If the god of thunder and awesome had a blender that he used to make the most delicious ambrosia daiquiris the heavens and earth had ever tasted, it would sound like the Ekanoo racing FR-S spitting flames through its hood in this video. We’ve made no secret of our love for the Ekanoo Racing FR-S, see our other stories about it here, here and here, and this just solidifies it as one of the best 86s in the world.
Chances are you’ve heard some news anchor or “social media expert” waxing poetic on TV or the internet about how this generation will have video and picture proof of their entire lives to look back on. That’s boring, nobody cares about your life except your mom and she loves your brother better anyway. What’s not boring is watching the life of Ekanoo Racing’s GT86 as it grows from a little sports car with an engine swap to a fire breathing (literally) six second monster.
Here is the 2JZ swapped GT86 running with a Precision 6262 turbo making 440-whp.
With a bit of tuning and race gas, the 2JZ GT86 made 577-whp. Not bad.
An 11 second pass is nothing to complain about, but running an 11.1 left Ekanoo racing smelling tens and vowing to be back soon.
And they were back, ticking off a 10.9 on Nitto 555 drag tires.
Adding a 4 row intercooler, AEM ECU, and a 3.5-inch exhaust, EKanoo got the GT86 to put down 633-horsepower.
With those new mods, the 2JZ GT86 made a 10.5-second pass at 196-km/h.
After adding new heads, HKS 272 cams, and new axles, the Ekanoo GT86 broke quadruple digits and put down 1,082 wheel horsepower on a dyno.
Then it looks like Ekanoo either painted their GT86 white or bought a new one to use what they had learned on a straight drag car, then promptly grenaded their driveshaft in a shower of sparks at the end of a run.
The first shakedown run with a new driveshaft resulted in a 7.54 1/4 mile at 259-km/h.
Then finally the 6.85-second quarter mile run at 325-km/h that we posted about earlier.
You can do a lot of things in six seconds: make a first impression, shotgun a beer, fix your hair, run 20 yards, disappoint a woman emotionally or physically.
And now: Travel the 1/4 mile in six seconds in a GT86!
Ekanoo racing out of Bahrain just posted this video of their GT86 doing the 1/4 mile in 6.85 seconds. The car, owned by Ebrahim Kanoo, is powered by a 2JZ engine swap (of course) and lives at the Ekanoo Racing shop next to a 6.15 second Supra.
It’s a story Steinbeck could have told. D’Angelo loses everything to Hurricane Sandy, the storm that wreaked hell on the east coast in 2012, flooding towns and replacing dreams and futures with sand and water. With no home left and so many others in the same situation, he has nowhere to turn to. Tangelo becomes a drifter.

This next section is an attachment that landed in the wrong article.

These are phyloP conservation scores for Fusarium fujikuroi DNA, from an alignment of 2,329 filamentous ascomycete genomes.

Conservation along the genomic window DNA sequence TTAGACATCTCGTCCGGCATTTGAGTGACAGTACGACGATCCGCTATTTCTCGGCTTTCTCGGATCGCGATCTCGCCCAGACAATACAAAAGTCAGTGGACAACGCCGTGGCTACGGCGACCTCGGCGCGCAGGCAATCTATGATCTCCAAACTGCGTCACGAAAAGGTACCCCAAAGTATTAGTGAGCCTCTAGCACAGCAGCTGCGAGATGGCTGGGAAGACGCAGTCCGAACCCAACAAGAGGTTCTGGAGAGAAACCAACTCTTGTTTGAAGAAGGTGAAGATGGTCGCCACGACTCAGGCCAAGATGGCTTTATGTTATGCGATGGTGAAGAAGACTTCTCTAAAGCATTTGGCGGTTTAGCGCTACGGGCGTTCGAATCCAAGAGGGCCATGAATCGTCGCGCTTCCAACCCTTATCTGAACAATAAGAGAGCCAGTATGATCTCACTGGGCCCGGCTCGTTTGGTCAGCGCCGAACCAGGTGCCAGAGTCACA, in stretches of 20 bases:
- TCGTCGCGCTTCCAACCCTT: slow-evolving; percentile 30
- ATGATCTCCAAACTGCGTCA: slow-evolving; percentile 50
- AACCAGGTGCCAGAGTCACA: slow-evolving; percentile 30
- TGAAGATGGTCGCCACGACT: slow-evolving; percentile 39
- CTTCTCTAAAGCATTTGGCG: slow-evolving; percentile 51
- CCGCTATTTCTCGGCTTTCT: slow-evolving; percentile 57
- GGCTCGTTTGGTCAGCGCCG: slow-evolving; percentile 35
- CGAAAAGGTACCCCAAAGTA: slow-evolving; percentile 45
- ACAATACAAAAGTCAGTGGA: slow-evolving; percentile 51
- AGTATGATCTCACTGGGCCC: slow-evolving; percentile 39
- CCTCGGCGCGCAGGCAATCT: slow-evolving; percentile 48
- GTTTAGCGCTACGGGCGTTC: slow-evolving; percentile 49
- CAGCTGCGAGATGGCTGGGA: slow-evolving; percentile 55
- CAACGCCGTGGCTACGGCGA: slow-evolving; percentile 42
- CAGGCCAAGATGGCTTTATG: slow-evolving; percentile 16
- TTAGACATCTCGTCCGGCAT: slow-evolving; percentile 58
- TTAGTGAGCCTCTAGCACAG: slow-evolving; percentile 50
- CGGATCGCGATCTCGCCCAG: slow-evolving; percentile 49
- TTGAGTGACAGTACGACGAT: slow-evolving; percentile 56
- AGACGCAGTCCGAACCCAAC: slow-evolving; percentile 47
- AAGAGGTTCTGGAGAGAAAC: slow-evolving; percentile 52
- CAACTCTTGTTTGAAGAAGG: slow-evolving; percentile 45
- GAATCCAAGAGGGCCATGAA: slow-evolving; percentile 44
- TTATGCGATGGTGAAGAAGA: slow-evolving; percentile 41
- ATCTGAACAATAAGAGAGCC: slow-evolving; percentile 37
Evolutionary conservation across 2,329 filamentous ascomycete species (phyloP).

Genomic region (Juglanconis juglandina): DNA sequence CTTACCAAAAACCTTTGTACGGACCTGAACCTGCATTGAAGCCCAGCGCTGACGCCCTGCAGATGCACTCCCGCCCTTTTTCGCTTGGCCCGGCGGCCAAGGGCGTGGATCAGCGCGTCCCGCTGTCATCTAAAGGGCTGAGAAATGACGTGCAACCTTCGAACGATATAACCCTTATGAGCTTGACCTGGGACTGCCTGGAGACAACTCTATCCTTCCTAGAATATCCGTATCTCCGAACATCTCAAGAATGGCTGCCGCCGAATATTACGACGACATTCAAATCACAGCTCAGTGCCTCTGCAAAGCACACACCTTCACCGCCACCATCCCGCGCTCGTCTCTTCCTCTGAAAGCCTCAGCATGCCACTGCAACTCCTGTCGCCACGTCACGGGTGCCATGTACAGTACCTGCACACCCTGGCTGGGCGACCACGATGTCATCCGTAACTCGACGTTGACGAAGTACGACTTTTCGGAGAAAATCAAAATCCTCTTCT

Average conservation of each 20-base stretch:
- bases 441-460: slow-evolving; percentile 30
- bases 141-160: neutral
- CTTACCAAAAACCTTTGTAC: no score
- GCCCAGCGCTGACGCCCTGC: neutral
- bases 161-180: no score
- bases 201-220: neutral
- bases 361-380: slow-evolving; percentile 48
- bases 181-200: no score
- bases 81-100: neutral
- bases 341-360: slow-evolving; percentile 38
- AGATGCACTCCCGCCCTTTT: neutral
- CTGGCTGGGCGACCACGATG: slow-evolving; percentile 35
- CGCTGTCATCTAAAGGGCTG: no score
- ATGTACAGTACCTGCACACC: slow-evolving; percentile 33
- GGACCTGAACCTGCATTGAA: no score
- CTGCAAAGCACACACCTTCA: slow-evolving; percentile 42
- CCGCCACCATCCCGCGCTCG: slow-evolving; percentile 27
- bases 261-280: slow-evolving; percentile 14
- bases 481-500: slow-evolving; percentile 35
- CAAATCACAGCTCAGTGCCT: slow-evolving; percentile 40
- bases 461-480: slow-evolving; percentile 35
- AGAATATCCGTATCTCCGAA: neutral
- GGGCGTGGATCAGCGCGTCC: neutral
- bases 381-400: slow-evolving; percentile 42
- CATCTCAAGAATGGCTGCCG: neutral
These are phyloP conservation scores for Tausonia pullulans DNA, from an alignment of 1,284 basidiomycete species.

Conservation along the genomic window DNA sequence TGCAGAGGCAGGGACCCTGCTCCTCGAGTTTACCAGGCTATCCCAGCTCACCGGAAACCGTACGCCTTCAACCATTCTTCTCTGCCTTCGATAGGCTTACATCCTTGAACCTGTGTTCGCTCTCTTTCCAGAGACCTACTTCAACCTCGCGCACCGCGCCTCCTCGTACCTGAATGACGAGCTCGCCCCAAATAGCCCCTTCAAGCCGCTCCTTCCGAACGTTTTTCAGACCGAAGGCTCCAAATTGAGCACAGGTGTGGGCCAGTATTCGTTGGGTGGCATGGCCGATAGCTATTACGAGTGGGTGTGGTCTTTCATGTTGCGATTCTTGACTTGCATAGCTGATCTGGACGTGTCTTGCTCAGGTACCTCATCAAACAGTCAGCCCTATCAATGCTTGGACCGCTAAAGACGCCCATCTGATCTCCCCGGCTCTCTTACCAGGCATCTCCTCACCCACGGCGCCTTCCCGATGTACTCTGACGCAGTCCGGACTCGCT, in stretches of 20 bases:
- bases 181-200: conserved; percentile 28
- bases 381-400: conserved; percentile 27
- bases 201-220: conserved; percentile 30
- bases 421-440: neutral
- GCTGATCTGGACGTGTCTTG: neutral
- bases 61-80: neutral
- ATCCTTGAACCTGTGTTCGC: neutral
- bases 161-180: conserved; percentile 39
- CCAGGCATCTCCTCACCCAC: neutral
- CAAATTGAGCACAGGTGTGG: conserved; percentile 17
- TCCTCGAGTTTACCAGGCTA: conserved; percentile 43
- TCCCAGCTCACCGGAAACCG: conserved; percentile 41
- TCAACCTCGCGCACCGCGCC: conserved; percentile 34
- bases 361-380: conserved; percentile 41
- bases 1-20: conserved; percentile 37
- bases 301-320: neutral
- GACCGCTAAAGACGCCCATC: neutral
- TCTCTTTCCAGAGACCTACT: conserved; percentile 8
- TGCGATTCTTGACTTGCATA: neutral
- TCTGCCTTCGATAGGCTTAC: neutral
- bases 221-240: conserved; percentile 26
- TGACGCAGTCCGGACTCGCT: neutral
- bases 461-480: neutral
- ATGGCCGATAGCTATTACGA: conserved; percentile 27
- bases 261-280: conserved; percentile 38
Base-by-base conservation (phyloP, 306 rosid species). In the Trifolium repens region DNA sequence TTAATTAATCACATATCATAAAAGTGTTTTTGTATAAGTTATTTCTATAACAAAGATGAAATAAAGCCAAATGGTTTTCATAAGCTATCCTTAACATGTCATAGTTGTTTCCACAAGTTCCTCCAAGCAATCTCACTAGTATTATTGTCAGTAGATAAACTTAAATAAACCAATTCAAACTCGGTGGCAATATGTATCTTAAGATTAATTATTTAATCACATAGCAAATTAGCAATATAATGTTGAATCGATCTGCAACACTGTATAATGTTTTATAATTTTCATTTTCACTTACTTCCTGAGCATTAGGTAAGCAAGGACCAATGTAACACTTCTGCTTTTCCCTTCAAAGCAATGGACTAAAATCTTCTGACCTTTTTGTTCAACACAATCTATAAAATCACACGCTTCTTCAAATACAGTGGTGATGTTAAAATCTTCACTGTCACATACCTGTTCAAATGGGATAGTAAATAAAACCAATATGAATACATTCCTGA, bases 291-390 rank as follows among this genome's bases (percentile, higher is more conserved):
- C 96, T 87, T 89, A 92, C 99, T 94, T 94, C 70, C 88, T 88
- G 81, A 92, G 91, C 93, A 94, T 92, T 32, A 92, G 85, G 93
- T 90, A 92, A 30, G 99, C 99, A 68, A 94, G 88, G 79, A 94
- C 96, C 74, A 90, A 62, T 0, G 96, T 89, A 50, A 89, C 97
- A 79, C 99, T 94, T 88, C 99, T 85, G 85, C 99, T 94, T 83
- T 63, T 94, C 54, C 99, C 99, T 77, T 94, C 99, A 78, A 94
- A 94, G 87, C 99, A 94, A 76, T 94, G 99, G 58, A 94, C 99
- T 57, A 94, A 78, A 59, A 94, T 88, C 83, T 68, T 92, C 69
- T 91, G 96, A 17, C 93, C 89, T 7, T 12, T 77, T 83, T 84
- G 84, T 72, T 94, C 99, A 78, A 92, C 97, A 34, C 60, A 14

The TAngelo (D’Angelo in the little story above) racing Scion FR-S was totaled after Hurricane Sandy and bought from a salvage yard by Tony Angelo. Since the car was wrecked, it was a perfect place to start from scratch on an FR-S drift build for Formula Drift. TAngelo put a Toyota 2AZ motor (the 2.4 liter from the Scion tC, xB and Toyota Camry) with a Garret turbo pumping the normally economical four-banger up to 750-horsepower and 700 ft-lbs of torque. The TAngelo Formula Drift FR-S uses a G-Force GSR transmission and Hankook RS-3 tires to put that power to the ground and Wilwood brakes slow it back down.
The exterior of the TAngelo Formula Drift FR-S has a Rocket Bunny widebody kit, Stance suspension and Rays Gram Lights 57D wheels.
TAngelo estimates that the car will do 0-60 in about 3 seconds and the 1/4 mile in about 10. Not bad for a car that was tossed in a junkyard after Hurricane Sandy.
Source: Scion Racing
Dai Yoshiro is a D1 drifter who made a name for himself drifting an S13 Silvia. If the drifting world were Halo, the S13 would be the Battle Rifle, it’s the platform you usually start with and it works really well, but its ubiquity makes it a bit boring , so he has now switched to a Subaru BRZ. The Falken drift BRZ was chosen to replace the Silvia because of its style, popularity and size.
The BRZ beat out the 350z and Cadillac CTS-V as the drift car of choice for Yoshiro and his team. Yoshiro said the 350Z lost due to the BRZ’s popularity and marketability and the CTS-V was too long. This is a D1 drift car though, so unless you’re being paid by Scion to keep it, you’re probably going to need to drop the FA20 motor for something with a bit more power. Yoshiro went with a 7.0-liter Chevy LS7 engine swap with a Garrett GTX5008R turbo that makes 962-horsepower and 832 lb-ft of torque at 6,800 rpm.
In addition to the V8 swap, the drift BRZ has a couple aesthetic improvements. Yoshiro’s Falken BRZ drift car has a Rocket Bunny V2 body kit and KW coilovers sitting on Yoshihara Design Champion wheels.
Source: Super Street
The BRZ06 from Weapons Grade Performance combines two things every car lover loves – light cars and huge power. With a 400 horsepower 6.0-liter Chevy LS2 V8 engine swapped into the lightweight BRZ, the car is exactly the car Chevy should have built. With 400+ horsepower and only 60-lbs more weight than the stock 2.0-liter BRZ, it’s not a hard argument to make that this is the car Subaru should have made too.